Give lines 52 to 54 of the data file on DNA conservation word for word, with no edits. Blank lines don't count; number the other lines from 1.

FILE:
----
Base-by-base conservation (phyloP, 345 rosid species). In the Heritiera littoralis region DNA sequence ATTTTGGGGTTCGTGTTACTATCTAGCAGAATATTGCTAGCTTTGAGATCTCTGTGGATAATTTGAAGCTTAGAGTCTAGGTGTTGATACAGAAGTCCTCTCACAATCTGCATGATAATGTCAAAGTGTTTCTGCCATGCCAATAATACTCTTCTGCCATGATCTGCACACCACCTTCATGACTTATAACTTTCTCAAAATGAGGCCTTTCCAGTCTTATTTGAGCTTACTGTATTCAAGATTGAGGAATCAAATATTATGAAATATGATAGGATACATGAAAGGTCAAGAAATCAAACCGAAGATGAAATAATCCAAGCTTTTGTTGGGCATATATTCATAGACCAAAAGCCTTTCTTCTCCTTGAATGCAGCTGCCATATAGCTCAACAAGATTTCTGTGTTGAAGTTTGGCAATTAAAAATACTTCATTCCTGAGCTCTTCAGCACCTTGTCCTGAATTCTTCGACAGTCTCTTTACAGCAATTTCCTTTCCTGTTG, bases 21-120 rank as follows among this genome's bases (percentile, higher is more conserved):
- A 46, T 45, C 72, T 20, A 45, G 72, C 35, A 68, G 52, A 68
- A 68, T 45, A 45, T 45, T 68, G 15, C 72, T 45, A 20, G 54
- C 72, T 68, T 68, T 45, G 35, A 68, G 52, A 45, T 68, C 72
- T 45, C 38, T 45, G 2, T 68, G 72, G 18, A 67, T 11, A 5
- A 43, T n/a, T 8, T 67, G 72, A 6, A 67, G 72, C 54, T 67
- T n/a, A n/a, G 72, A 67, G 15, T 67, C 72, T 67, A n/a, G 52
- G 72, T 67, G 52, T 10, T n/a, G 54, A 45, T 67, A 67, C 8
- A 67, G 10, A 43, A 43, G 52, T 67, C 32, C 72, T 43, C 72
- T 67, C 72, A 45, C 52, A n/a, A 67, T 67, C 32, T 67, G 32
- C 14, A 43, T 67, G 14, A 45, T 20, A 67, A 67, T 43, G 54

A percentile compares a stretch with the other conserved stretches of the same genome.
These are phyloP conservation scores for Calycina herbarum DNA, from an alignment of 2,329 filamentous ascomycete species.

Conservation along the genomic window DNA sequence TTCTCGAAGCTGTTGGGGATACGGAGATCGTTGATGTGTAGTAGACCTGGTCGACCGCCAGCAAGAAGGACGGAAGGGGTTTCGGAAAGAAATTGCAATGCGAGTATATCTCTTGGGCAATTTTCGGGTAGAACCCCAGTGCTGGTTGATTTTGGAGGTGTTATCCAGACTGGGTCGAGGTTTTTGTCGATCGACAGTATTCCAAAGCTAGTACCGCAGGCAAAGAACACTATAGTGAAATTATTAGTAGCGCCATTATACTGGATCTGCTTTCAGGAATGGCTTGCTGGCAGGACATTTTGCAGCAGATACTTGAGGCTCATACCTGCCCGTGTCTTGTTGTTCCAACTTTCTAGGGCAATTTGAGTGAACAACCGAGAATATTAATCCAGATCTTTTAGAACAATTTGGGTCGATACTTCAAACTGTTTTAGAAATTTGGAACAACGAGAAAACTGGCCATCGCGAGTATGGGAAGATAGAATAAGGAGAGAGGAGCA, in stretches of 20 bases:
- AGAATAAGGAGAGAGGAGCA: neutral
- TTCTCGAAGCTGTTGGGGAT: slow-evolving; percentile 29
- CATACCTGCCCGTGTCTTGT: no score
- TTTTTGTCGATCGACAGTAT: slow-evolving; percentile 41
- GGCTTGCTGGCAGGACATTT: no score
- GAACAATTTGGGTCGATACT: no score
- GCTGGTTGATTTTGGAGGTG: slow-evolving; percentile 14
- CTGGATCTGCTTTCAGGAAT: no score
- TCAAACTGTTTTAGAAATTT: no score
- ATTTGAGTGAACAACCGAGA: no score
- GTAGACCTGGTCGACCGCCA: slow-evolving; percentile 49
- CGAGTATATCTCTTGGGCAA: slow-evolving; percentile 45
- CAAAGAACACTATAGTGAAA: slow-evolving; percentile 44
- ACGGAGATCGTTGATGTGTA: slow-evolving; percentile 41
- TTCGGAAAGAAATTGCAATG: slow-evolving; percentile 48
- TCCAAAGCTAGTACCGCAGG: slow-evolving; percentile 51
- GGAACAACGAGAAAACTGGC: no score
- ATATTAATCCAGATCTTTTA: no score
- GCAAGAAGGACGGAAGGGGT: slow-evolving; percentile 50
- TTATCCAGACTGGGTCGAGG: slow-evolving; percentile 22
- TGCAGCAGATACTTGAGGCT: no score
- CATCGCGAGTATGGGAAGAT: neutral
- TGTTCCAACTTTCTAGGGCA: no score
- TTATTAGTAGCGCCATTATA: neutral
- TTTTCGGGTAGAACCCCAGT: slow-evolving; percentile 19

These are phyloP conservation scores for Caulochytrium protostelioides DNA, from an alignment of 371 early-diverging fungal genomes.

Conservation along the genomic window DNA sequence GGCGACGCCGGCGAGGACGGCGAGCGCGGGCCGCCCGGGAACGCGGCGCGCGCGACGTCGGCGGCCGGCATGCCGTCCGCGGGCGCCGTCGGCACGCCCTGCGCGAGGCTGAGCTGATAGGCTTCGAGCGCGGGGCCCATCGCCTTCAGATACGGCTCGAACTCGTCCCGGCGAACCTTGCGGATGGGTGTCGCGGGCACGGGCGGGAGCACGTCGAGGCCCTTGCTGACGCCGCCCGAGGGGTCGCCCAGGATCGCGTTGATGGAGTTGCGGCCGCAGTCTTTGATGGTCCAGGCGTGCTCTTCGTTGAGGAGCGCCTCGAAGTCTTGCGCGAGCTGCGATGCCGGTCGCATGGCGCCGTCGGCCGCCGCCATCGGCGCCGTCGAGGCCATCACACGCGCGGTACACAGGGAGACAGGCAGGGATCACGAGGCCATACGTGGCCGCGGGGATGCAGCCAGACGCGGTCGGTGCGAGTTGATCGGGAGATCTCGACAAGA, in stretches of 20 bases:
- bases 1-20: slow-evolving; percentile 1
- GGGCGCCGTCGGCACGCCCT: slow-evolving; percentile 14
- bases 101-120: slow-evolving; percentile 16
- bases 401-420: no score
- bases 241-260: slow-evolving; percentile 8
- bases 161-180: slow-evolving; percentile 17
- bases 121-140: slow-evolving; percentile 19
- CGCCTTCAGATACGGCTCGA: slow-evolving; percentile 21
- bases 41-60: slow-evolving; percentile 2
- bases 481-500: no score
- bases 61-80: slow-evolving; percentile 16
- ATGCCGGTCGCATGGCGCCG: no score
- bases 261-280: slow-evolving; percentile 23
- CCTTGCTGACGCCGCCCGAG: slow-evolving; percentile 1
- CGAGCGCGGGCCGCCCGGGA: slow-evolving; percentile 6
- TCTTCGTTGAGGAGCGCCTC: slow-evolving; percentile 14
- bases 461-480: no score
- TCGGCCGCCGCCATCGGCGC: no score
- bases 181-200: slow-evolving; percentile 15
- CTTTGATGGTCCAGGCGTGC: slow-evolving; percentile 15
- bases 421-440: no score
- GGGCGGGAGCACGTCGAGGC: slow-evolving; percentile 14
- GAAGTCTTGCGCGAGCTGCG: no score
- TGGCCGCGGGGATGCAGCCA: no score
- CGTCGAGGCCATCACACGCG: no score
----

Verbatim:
- bases 61-80: slow-evolving; percentile 16
- ATGCCGGTCGCATGGCGCCG: no score
- bases 261-280: slow-evolving; percentile 23